Alright. The title is, perhaps, a little hyperbolic. But, channeling my inner McArdle, such is blogging.
This recent little gift from McArdle is not quite as disastrous as it could be, in fact…but I do want to pick up a little bit of the folly within because I think this post captures so much of what makes her such a bad and, in real ways, such a damaging participant in our public discourse. (You’ll find part two of this screed here.)
The short form, to enable those with day jobs to ignore the tome that follows, is that McArdle argues that “the obvious solution” to the problem that not all advanced degrees sought by serving members of the armed forces are as rigorous as they might be, is to end the practice of encouraging service members to seek such degrees.
That is, to this as to all other issues raised by interactions between the state and private institutions, McArdle already knows the answer: government can’t do nuthin’ right.
But of course, her treatment of this issue is simplistic, second hand, ignorant of the actual complicated ground of real experience involved and largely wrong. But no matter: Given the fundamental truth of government incapacity, there is no need, in the McArdle alternate universe, to test assumptions about the failures of public action and the necessary virtues of private endeavor.
I’ve been criticized before for dissing McArdle through arguments from authority, for suggesting that even in her area of supposed expertise, economics, McArdle has essentially no formal training. Some may see the above as a reiteration of that argument.
But that’s not right. It is true that McArdle doesn’t possess academic training in economics in any significant degree — but I and many others I know write about lots of things in which we were not professionally trained. We do so, though, in the context of the practices of research and journalism: we report, we hit the library, we check facts, we call people.
My argument about McArdle is in fact one of negative authority: given her unwillingness to expand her competence, it’s a pretty good default to assume that pretty much anything she says is false, unless it is corroborated three ways from zero. In other words, it’s not that her qualifications are not sufficient to evoke trust in what she says; it is that she refuses to do that without which no amount of qualifications could justify such trust.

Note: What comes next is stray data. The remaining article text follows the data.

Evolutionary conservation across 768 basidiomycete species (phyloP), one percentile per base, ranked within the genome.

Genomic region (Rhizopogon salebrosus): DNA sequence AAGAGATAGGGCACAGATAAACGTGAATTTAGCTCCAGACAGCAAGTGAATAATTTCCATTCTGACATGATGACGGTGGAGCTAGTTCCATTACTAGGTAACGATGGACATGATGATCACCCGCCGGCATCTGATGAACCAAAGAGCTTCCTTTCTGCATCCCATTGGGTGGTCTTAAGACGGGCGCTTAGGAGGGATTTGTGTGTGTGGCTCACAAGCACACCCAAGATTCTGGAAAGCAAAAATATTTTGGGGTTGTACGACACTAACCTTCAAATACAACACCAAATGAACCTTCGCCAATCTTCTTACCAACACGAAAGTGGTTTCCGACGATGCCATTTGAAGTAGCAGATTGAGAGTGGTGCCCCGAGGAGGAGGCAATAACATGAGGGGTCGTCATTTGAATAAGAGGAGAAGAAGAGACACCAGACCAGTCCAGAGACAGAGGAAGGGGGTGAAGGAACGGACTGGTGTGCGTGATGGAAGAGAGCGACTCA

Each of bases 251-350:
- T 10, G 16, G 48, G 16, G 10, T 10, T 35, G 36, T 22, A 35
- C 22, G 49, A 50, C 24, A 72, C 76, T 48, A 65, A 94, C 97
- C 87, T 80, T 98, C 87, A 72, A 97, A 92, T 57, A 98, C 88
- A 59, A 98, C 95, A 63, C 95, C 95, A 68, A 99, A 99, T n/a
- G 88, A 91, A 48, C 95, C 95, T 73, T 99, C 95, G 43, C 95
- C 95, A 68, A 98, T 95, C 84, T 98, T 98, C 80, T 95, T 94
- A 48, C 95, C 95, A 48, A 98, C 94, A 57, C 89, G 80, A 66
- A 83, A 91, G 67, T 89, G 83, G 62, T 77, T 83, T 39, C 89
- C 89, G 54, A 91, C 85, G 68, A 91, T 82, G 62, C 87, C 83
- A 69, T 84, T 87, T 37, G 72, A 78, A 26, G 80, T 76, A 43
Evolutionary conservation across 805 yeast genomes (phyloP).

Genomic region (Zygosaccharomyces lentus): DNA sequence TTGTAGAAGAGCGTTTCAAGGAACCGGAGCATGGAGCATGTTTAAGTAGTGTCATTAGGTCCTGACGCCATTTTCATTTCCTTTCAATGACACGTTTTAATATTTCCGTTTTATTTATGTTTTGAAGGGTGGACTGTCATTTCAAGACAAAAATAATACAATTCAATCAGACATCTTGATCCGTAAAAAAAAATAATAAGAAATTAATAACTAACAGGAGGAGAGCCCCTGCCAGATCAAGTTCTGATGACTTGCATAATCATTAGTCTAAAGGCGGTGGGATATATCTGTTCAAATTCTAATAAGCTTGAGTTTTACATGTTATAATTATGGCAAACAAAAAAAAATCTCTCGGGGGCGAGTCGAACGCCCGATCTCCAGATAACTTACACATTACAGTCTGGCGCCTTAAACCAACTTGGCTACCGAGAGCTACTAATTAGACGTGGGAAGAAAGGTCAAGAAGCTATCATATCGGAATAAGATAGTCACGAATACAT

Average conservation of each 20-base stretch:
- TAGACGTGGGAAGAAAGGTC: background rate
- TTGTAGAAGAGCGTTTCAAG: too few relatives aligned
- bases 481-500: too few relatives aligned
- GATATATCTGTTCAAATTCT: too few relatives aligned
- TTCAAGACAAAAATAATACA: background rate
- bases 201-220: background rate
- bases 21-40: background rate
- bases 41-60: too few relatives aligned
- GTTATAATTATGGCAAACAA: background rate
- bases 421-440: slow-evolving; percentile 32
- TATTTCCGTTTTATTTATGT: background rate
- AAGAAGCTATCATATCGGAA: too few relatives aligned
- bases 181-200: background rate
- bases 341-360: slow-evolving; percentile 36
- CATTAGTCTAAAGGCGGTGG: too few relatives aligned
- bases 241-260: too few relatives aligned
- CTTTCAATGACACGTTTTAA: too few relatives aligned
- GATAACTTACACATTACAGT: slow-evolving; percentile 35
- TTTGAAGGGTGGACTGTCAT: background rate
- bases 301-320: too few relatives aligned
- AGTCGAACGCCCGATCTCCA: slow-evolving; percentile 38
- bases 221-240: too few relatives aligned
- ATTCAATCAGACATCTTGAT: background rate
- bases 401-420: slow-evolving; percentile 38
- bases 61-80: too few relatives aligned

More broadly: McArdle is not the real problem. She certainly commands an audience, but I don’t know that she’s genuinely influential. She preaches to a choir, and for all her efforts to engage folks who actually do know what they’re talking about on policy, political economy, and so on, it doesn’t seem — to me at least — that she’s risen above the background pop poli-culture noise.
But even if I’m right in seeing her more as a court jester than a privy councilor, she’s a symptom. (Very mixed metaphor alert — ed.)
So take the mountain of verbiage that follows as an attempt to illustrate what has happened to, say, the health care debate, in which the endlessly repeated lie that a publicly-run insurance plan is “socialism” had such impact. In that debate, this claim did not need to be “proved” by anything remotely resembling actual evidence. Rather, it was presented as an axiom that government action in the face of social problems is both illegitimate and ineffective.
So even though McArdle is not in fact worth the mountains of effort her errors evoke in those who would correct the record, it still seems to me important to point out that the way she and others achieve whatever influence they possess is both driven to error and is disastrous. Constant vigilance and all that.
So here goes, much too much gnashing of teeth at her post on the problems in the system by which the Department of Defense attempts to educate in-service enlisted members and officers.
McArdle’s post was prompted by a piece by James Joyner in which he discusses whether or not military-funded higher education for its soldiers and officers is delivering on its various promises.
There is in fact something of a real story there: the Department of Defense has a significant pool of money to spend on tuition support for higher education for its uniformed personnel, and as Joyner says, incentives exist for soldiers and officers to seek such education. Field grade officers need advanced degrees to enhance their chances for promotion to the upper ranks; senior NCOs and Warrant Officers need at least some post-high school education for their advancement; and many recruits, even those not planning extended military careers, seek useful education/training to give them a leg up on civilian life.